Princes Wharf, Wapping Road, Bristol, BS1 4RN
1948-51. 1977-8. 2007-11.
City Council Architects’ Office Docks Engineer N.A. Matheson and the M Shed redevelopment by LAB Architecture Studio
Built from steel and concrete, with some brick walling.
Closed Mondays, except Bank Holidays
Weekends and Bank Holidays: 10am-6pm
In summer 2011 the ambitious ‘M Shed’ museum opened on the dockside. This was originally two transit sheds named M Shed and L Shed, completed by the early 1950s to store goods and cargo. The steel, concrete and brick buildings were plain and functional, reflecting the hard years after the Second World War. Bristol City Council closed the docks to commercial shipping in 1973–4 and such buildings lost their original use.
In 1978, what is now M Shed became the Bristol Industrial Museum and this in turn closed in 2006 to make way for the current museum. This latest remodelling is sympathetic to the buildings’ past. For example, the original corrugated iron sliding doors to the quayside have been kept (which let goods go straight from a ship’s hold into the building). A partial rooftop storey has been created for temporary exhibitions and events and glass planking added on the west and south frontages.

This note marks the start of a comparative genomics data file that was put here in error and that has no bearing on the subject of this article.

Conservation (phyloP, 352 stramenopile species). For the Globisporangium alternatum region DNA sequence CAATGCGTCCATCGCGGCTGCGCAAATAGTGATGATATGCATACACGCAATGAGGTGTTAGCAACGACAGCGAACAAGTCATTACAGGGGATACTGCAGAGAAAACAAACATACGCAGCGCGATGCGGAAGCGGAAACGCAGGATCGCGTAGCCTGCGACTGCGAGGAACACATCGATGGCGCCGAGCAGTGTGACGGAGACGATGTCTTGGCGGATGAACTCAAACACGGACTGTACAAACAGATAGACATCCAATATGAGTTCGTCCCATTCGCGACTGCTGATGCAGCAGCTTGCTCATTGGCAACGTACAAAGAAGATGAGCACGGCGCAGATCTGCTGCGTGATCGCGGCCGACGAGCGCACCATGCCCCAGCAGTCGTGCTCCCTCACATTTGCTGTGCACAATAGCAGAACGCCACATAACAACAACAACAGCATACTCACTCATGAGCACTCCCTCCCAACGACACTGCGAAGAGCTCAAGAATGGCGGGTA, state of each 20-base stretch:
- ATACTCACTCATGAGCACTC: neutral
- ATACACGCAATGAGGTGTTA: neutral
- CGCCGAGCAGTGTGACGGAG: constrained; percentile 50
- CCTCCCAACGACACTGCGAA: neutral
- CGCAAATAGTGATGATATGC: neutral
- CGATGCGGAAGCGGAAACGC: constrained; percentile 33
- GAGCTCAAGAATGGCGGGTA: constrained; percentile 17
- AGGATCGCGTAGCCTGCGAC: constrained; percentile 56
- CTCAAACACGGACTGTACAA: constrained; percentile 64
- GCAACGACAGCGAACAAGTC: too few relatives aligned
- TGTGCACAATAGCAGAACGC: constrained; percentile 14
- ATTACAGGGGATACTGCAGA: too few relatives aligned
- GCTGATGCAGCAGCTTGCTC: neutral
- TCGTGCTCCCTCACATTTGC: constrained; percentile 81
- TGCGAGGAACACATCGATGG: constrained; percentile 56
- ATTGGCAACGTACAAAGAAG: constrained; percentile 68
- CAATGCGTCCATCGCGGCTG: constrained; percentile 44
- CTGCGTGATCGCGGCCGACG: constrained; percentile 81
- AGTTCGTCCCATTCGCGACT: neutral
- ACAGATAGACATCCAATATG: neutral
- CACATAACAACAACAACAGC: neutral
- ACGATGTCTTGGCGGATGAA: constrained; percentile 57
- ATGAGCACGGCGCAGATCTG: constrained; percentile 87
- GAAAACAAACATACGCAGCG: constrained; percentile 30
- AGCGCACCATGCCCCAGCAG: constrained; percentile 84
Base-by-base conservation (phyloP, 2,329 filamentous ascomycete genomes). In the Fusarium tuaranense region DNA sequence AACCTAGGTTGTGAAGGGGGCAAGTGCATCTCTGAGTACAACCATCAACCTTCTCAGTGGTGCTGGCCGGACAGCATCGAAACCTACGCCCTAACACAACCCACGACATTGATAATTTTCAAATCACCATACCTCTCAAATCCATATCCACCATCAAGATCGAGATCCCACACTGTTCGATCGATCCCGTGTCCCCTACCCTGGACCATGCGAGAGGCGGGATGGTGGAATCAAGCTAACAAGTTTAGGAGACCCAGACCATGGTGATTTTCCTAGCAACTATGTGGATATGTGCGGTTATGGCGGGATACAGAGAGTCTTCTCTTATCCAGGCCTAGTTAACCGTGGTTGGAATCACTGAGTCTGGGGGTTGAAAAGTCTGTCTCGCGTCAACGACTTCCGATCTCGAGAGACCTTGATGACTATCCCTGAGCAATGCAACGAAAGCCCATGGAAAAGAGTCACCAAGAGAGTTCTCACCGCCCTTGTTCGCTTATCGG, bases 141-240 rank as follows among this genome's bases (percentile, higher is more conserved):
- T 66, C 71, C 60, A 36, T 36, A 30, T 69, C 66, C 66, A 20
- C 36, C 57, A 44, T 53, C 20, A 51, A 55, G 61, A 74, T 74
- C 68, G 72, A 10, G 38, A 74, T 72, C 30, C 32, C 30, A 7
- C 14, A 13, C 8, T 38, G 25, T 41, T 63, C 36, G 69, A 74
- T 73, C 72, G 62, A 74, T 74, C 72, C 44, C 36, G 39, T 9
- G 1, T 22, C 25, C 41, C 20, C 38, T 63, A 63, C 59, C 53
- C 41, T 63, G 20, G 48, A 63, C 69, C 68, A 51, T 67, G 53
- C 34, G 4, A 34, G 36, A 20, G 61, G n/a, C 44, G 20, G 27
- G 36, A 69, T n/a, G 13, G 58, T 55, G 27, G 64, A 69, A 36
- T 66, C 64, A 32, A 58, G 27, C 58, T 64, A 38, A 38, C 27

Transport links were vital for the original buildings, so they could function properly. Outside M Shed, the sunken rails once allowed steam trains to remove goods, while permanent electric cranes (still there today, refurbished) loaded and unloaded shipping cargo. The two sheds were connected on the first floor but separated at ground level in order to provide access from the quayside to the road beyond.
LAB Architecture Studio’s multi-million-pound makeover includes a spacious entrance foyer with a striking staircase. The interior spaces remain pretty plain, in keeping with the buildings’ functional history. LAB has also made full use of the great position. Visitors can admire impressive views from an outside terrace at the top and a huge viewing window inside, and there are also small window slits in some of the gallery walls, giving glimpses and reminders of the dockside setting.